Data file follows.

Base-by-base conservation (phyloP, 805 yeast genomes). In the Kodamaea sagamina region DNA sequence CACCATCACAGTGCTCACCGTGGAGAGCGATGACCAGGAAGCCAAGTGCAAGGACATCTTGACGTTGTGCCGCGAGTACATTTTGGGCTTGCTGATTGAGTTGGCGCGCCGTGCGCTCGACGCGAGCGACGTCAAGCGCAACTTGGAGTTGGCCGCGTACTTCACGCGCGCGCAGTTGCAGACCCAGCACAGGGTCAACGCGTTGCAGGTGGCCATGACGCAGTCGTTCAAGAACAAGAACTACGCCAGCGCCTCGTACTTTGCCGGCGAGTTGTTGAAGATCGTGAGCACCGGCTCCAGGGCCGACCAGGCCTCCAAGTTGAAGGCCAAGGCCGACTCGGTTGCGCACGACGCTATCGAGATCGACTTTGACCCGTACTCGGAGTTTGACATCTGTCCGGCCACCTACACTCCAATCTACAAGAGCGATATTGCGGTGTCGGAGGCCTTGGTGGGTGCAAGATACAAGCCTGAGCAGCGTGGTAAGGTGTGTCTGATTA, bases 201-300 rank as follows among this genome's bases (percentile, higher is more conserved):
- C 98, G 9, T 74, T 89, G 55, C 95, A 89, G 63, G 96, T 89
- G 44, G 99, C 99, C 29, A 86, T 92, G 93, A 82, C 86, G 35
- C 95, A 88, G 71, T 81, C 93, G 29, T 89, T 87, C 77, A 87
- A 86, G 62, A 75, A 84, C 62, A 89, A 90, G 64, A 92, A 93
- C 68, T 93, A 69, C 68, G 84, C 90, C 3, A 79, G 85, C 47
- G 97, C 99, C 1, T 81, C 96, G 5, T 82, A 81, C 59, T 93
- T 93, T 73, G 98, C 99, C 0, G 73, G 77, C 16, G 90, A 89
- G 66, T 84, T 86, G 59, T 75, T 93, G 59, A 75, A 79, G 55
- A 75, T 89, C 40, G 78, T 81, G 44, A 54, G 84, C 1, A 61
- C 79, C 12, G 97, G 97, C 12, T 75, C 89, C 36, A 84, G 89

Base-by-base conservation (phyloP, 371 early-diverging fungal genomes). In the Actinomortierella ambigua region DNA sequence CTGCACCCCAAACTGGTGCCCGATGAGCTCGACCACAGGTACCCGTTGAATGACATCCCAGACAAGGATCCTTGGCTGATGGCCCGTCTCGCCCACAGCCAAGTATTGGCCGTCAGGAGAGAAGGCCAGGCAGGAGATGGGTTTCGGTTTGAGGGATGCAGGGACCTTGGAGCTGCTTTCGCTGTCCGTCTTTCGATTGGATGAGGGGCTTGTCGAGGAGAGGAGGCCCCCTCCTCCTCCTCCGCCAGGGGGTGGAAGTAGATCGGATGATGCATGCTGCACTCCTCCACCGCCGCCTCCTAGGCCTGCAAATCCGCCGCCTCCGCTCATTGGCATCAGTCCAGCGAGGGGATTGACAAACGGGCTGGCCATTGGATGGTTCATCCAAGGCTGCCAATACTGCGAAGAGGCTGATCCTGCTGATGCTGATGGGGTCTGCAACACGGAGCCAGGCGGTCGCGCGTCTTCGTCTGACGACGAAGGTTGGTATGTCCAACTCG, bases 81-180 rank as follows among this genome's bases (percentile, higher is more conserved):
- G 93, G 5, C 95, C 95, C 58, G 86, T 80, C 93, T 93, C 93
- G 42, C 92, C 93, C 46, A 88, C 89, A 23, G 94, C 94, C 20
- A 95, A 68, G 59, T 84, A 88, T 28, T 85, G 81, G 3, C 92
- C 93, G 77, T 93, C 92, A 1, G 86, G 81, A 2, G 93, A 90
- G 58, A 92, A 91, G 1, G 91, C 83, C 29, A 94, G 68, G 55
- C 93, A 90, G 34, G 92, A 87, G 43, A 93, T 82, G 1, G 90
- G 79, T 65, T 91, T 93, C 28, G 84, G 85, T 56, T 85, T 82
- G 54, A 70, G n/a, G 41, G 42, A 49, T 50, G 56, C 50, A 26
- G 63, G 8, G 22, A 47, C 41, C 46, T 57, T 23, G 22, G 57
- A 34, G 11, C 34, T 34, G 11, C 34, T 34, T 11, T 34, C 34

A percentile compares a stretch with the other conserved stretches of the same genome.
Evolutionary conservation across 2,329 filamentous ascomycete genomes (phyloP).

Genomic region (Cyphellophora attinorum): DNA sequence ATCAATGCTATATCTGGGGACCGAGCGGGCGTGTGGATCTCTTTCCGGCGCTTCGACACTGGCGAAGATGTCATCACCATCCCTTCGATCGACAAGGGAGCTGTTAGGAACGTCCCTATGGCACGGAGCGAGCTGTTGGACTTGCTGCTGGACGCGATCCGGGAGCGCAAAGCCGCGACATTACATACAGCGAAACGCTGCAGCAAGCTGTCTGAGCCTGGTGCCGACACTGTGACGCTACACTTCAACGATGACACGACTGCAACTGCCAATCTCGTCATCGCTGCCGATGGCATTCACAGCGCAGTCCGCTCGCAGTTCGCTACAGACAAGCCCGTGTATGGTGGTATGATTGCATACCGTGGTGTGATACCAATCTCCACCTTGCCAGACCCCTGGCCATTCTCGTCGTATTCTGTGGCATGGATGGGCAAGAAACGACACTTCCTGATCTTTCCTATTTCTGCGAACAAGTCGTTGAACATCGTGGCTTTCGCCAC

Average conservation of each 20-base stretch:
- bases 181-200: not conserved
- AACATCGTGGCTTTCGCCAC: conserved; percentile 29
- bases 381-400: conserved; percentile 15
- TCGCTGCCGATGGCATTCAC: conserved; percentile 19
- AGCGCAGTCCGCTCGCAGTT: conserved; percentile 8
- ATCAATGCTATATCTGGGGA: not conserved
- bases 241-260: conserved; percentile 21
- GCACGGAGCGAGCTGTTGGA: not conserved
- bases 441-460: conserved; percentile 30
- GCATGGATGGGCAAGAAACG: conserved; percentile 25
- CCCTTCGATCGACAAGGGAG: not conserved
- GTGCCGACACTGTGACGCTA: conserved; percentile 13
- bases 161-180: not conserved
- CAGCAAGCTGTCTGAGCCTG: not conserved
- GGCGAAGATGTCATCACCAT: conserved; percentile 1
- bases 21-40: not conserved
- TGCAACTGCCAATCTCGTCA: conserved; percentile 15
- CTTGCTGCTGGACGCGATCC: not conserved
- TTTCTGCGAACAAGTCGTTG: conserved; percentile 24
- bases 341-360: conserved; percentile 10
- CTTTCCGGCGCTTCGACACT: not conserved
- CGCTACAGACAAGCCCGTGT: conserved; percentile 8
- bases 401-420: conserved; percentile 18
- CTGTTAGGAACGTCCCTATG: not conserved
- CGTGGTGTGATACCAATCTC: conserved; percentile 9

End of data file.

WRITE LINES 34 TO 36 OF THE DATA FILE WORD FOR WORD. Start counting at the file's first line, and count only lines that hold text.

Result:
- GCACGGAGCGAGCTGTTGGA: not conserved
- bases 441-460: conserved; percentile 30
- GCATGGATGGGCAAGAAACG: conserved; percentile 25